Background: Polycyclic aromatic hydrocarbons (PAHs) are ubiquitous chemicals with mechanisms of toxicity that include endocrine disruption. We examined associations of prenatal urinary PAH with spontaneous preterm birth (PTB) and gestational age (GA) at birth. We also assessed whether infant sex modifies the association of PAH exposure with spontaneous PTB and GA at birth. Methods: Participants included 1,677 non-smoking women from three cohorts (CANDLE, TIDES, and GAPPS) in the ECHO PATHWAYS Consortium. Twelve monohydroxylated-PAHs were measured in second trimester maternal urine. Seven metabolites with >60% overall detection were included in analyses: 1-hydroxynaphthalene [1-OH-NAP], 2-hydroxynaphthalene [2-OH-NAP], 2-hydroxyphenanthrene [2-OH-PHEN], 3-hydroxyphenanthrene [3-OH-PHEN], 1/9-hydroxyphenanthrene [1/9-OH-PHEN], 2/3/9-hydroxyfluorene [2/3/9-OH-FLUO], and 1-hydroxypyrene [1-OH-PYR]. Logistic and linear regression models were fit for spontaneous PTB and GA among births ≥34 weeks, respectively, with log10-transformed OH-PAH concentrations as the exposure, adjusted for specific gravity and suspected confounders. Effect modification by infant sex was assessed using interaction terms and marginal estimates. Results: Percent detection was highest for 2-OH-NAP (99.8%) and lowest for 1-OH-PYR (65.2%). Prevalence of spontaneous PTB was 5.5% (N = 92). Ten-fold higher 2-OH-NAP exposure was associated with 1.60-day (95% CI: −2.92, −0.28) earlier GA at birth. Remaining associations in the pooled population were null. Among females, we observed significant inverse associations between 1-OH-PYR and PTB (OR: 2.65 [95% CI: 1.39, 5.05]); and 2-OH-NAP with GA: −2.46 days [95% CI: −4.15, −0.77]). Among males, we observed an inverse association between 2/3/9-OH-FLUO and PTB (OR = 0.40 [95% CI: 0.17,0.98]). ORs for PTB were higher among females than males for 2-OH-PHEN (p = 0.02) and 1-OH-PYR (p = 0.02). Discussion: We observed inverse associations of 2-OH-NAP exposure with GA and null associations of remaining OH-PAHs with GA and PTB. Females may be more susceptible to spontaneous PTB or shorter GA following prenatal exposure to some OH-PAHs. This study is the first to assess sex-specific OH-PAH toxicity in relation to spontaneous PTB and GA.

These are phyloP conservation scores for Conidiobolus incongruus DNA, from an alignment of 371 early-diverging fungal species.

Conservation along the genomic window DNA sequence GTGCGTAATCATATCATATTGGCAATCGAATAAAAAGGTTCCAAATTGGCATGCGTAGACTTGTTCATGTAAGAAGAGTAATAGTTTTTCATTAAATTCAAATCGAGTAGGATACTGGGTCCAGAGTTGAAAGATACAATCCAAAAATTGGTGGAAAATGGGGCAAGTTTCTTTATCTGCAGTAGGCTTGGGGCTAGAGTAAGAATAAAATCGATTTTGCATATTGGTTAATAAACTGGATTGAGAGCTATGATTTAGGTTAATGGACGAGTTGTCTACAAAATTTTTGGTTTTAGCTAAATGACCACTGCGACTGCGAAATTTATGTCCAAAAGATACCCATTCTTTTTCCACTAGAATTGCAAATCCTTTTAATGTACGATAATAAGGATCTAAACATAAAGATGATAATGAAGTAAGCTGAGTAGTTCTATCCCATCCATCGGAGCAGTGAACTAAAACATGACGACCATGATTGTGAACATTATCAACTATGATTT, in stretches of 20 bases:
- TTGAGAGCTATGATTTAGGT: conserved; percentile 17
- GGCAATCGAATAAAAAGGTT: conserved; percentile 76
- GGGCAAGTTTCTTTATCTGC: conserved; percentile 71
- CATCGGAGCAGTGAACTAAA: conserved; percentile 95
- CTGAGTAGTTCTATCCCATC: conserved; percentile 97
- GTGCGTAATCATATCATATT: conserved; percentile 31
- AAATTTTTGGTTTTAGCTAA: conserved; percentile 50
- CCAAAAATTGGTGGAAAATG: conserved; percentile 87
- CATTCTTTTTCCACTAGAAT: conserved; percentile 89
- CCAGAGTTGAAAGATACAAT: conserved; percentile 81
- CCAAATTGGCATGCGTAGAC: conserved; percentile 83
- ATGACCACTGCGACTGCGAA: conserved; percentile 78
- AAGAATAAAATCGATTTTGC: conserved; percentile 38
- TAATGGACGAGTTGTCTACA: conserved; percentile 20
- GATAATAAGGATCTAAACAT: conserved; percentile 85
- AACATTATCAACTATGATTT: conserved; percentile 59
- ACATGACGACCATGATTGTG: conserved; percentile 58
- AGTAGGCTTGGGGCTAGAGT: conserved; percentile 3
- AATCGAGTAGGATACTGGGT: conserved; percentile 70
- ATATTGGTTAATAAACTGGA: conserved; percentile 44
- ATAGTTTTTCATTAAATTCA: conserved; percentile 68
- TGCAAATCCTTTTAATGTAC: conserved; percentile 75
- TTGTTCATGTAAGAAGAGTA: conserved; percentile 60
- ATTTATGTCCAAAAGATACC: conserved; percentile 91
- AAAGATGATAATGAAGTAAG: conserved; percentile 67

- Gestational age
- Maternal exposure
- Polycyclic aromatic hydrocarbons (PAH)
- Preterm birth
- Sex-specific associations